Why does the gag order on his case matter to all of us? Carr explains.
Where was this in the article?
I caught the bit about how “Mr. Brown and his lawyers agreed to an order that allows him to continue to work on articles, but not say anything about his case that is not in the public record,” but don’t see where Carr frames that as an issue of broader import.
How about this:
By trying to criminalize linking, the federal authorities in the Northern District of Texas — Mr. Brown lives in Dallas — are suggesting that to share information online is the same as possessing it or even stealing it.
That’s terrifying. I don’t have anything else to add.
The action against his mother enraged Mr. Brown and in September 2012 he made a rambling series of posts to YouTube in which he said he was in withdrawal from heroin addiction. He proceeded to threaten an F.B.I. agent involved in the arrest, saying, “I don’t say I’m going to kill him, but I am going to ruin his life and look into his (expletive) kids … How do you like them apples?”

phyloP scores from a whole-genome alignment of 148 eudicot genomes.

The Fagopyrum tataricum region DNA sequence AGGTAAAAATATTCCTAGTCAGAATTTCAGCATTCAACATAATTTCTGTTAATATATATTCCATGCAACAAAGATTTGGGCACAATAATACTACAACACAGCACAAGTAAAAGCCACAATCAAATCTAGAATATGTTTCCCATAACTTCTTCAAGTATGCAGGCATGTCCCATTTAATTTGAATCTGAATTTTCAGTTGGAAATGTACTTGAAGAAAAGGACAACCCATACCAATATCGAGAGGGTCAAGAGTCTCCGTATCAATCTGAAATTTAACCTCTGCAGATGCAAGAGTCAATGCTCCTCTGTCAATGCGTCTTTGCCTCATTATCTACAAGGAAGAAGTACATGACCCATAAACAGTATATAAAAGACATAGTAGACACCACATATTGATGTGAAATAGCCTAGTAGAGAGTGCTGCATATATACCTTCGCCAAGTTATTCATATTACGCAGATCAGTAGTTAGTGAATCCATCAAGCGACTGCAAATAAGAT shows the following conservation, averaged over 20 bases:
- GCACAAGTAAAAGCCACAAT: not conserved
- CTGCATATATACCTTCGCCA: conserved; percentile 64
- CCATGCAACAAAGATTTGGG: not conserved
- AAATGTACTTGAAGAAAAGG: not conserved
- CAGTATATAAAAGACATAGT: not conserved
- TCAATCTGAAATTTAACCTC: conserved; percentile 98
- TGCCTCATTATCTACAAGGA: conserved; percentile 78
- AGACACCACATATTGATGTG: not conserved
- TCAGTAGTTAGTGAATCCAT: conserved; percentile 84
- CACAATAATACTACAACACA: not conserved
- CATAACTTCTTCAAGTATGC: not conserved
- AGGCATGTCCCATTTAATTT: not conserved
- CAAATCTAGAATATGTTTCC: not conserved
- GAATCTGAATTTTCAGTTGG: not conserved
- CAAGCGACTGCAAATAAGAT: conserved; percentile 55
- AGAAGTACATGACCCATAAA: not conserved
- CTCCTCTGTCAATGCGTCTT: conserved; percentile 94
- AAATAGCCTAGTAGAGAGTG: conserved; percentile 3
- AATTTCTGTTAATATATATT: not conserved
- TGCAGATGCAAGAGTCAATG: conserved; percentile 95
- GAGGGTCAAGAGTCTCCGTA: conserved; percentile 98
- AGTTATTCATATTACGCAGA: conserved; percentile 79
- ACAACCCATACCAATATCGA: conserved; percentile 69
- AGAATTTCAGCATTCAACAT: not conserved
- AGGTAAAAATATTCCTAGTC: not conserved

The feds did not like them apples.
The law has an incredibly thin skin, I’ve noticed. Ruining lives seems to be the default threat they use to get cooperation.
Chilling. I don’t condone the threats. He should have been prosecuted for those and his lawyers could have presented mitigating circumstances such as his drug use. But I’m assuming the potential penalty for that crime is likely minimal.
Why doesn’t Wiki or other sources of leaked information retract things like credit card numbers, or SS #s, etc? I think they would then be seen as less threatening to the public interest and maybe the government would have less legal things to hang their hat on.
But that’s about the overall charges facing him, not the gag order.
Recently I wrote an article about Barrett Brown and the gag order. Check it out if you want to know a bit more detail, thanks!
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